What is a Dental Hygienist?

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The American Dental Hygienists Association (ADHA) defines dental hygienists as oral health professionals who are responsible for preventing and treating oral diseases. Regardless of the state in which they practice, dental hygienists must be state licensed, which requires graduating from a college or university dental hygienist program and passing a written national board examination and state clinical examination.

Unlike dental assistants, whose job duties must generally be performed under the direct supervision of a licensed dentist, dental hygienists perform much of their work independently, with only general supervision from a licensed dentist.

Dental hygienists are an important part of dentist-led teams. Their work removes a considerable burden from the dentist, freeing up the dentist to perform more advanced procedures. Therefore, it is quite common for dental hygienists to perform many of the preventive dental procedures in an office, such as teeth cleaning and fluoride application.

Responsibilities and Job Duties of Dental Hygienists

These state-licensed dental health professionals may be allowed different responsibilities and duties depending on the state in which they practice. However, basic services performed by dental hygienists, according to the American Dental Association (ADA), include:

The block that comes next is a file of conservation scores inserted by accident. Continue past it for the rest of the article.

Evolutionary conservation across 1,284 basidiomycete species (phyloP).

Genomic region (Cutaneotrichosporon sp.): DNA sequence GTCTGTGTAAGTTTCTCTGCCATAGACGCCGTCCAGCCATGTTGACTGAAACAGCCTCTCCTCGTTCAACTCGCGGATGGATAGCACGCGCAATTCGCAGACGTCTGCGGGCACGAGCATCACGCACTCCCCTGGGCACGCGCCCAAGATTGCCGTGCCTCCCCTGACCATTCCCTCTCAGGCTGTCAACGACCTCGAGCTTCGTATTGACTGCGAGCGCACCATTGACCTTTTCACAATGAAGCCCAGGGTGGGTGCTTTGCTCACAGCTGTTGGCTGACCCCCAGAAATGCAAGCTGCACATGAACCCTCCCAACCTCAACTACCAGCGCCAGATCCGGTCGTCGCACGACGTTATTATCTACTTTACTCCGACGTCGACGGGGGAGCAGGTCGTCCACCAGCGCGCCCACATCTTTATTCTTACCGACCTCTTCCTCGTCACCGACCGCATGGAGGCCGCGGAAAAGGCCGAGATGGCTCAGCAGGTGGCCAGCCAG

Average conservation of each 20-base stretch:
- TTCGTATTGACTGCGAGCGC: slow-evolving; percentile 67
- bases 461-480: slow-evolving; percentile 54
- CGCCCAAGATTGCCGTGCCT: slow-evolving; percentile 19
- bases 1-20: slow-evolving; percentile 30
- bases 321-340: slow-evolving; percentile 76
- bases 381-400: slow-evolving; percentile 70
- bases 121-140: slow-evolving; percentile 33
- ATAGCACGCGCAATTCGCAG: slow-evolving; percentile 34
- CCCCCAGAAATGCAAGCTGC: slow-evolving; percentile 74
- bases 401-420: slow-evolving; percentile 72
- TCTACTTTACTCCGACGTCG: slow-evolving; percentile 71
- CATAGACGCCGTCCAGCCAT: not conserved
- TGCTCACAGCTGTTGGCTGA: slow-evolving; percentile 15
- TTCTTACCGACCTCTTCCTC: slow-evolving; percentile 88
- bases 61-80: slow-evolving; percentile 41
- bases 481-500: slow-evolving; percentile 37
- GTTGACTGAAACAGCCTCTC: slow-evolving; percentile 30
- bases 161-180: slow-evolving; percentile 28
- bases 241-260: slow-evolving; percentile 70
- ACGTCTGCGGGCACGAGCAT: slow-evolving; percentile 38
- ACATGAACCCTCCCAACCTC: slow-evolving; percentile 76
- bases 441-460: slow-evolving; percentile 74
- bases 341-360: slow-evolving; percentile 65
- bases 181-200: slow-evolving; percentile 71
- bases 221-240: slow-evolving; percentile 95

• Applying preventative materials to the teeth (fluorides and sealants)
  • Counseling/educating patients on oral hygiene strategies and good nutrition
  • Making impressions for study casts
  • Patient screenings, including oral health assessments, oral health history review, oral cancer screening, head and neck inspections, and taking of vital signs
  • Performing documentation and office management
  • Removing calculus and plague from teeth
  • Taking and developing dental radiographs

In addition to the above named job functions, state requirements may allow these dental professionals to perform duties under either direct or general supervision of a licensed dentist. For example:

In Arizona, dental hygienists are permitted to perform prophylaxis, x-rays, topical anesthesia, fluoride, and pit and fissure sealants with the prior authorization of a licensed dentist, although the dentist need not be present when the services are performed. These licensed dental professionals are also allowed to perform the following under a dentist’s direct supervision:

  • Local anesthesia
  • Administration of nitrous oxide
  • Placing and removing periodontal dressings
  • Placing and removing sutures
  • Soft tissue curettage

California dental hygienists, on the other hand, are permitted to perform all of the above job duties under the general supervision of a licensed dentist, with the exception of the administration of local anesthesia, the administration of nitrous oxide, and soft tissue curettage, which must be performed under direct supervision.

Some states, like Georgia, have much stricter laws in place regarding the allowable duties of dental hygienists. For example, dental hygienists in Georgia are not allowed to perform the following:

  • X-rays
  • Local anesthesia
  • Administration of nitrous oxide
  • Placing sutures